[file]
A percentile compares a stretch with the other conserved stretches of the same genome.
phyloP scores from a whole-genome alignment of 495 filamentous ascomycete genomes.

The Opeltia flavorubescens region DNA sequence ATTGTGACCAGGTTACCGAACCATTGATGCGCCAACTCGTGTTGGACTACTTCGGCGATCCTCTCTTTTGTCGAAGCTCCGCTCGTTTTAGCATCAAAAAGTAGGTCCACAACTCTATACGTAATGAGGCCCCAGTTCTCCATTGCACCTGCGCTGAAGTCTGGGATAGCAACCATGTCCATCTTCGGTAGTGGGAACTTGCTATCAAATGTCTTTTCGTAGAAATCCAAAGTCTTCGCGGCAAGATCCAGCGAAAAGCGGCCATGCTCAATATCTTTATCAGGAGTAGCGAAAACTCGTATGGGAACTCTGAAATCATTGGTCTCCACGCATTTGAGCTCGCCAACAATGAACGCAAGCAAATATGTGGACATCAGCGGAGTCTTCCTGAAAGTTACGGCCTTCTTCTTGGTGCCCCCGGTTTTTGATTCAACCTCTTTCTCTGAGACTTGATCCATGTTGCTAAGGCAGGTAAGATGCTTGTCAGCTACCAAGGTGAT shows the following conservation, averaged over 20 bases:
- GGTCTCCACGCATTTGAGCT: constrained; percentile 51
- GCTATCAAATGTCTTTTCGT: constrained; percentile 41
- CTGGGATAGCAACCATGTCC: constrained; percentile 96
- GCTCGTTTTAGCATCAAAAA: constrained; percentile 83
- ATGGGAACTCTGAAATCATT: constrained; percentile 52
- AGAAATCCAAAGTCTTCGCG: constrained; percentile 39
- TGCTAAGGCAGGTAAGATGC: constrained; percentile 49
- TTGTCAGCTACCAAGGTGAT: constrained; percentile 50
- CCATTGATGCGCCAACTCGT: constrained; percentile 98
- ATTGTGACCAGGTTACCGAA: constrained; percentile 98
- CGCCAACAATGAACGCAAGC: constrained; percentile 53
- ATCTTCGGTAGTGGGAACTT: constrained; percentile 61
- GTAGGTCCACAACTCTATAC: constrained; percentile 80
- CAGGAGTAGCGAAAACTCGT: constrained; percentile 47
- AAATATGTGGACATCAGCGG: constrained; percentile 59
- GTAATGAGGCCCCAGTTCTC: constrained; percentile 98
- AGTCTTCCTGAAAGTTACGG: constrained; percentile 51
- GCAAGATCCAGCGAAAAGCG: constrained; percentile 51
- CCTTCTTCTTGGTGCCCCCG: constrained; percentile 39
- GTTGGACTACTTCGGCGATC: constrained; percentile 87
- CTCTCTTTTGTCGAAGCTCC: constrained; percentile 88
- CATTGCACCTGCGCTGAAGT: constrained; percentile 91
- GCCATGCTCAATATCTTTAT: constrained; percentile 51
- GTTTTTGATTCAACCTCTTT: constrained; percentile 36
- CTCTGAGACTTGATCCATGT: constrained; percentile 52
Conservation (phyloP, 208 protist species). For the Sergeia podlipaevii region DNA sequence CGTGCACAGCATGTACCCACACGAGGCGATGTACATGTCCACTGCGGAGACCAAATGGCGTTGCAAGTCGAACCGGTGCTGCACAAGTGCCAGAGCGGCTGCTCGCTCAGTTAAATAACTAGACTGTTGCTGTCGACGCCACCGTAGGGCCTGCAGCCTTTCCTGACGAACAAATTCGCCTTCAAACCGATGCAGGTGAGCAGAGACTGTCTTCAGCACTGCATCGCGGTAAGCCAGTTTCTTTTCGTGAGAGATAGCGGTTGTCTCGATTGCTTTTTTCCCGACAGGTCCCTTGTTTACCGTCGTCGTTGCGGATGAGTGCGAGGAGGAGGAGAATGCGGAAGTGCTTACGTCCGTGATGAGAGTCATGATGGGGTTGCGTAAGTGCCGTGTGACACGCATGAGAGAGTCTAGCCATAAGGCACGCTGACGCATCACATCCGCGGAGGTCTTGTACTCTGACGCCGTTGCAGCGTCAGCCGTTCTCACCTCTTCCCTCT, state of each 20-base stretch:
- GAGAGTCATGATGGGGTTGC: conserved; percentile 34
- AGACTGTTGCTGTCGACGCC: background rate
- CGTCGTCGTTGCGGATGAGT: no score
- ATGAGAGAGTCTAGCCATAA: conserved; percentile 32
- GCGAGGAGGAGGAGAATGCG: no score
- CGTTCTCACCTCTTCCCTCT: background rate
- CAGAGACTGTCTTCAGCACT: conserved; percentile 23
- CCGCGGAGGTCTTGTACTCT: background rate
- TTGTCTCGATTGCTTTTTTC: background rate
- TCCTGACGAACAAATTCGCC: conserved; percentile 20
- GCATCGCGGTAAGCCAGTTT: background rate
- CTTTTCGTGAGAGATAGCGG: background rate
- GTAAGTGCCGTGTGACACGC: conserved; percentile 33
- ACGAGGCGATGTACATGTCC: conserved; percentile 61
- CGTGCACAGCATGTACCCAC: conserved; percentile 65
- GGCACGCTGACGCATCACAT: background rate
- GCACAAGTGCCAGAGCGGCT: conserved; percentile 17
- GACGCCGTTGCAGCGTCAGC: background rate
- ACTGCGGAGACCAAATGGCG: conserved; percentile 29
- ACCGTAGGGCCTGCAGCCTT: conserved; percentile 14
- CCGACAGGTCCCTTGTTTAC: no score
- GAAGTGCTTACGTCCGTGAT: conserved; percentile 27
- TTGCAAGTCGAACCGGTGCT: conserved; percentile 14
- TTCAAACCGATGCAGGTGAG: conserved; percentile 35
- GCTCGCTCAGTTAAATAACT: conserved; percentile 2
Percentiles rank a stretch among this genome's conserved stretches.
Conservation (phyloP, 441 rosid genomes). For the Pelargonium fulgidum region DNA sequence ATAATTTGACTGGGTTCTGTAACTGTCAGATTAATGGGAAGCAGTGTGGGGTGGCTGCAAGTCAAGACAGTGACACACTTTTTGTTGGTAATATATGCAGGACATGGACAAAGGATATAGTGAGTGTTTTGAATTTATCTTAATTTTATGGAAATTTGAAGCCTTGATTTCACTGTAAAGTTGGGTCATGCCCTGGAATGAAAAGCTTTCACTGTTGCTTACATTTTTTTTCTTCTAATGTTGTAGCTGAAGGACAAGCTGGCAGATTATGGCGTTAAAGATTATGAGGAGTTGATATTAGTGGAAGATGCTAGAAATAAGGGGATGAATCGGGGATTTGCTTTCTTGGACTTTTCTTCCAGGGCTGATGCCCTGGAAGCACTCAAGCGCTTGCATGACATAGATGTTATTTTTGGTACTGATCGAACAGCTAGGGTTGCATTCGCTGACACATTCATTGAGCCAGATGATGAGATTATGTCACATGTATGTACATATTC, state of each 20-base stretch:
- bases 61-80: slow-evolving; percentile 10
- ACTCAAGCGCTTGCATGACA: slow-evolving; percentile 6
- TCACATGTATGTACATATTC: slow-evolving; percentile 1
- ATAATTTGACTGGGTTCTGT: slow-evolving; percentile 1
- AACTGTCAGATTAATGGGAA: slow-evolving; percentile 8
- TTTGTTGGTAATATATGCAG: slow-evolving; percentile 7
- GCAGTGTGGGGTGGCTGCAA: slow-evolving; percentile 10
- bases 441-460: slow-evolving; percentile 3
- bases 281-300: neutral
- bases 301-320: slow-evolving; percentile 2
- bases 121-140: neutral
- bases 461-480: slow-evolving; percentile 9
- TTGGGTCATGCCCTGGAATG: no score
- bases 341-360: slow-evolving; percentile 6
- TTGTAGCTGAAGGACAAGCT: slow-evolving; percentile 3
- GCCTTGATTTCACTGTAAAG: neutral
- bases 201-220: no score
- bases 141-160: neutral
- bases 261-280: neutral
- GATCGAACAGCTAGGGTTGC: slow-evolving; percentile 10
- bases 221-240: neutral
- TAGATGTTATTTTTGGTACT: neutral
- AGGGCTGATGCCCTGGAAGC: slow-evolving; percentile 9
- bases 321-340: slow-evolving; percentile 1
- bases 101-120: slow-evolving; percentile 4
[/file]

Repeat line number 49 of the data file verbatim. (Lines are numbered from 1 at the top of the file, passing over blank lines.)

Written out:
- ACCGTAGGGCCTGCAGCCTT: conserved; percentile 14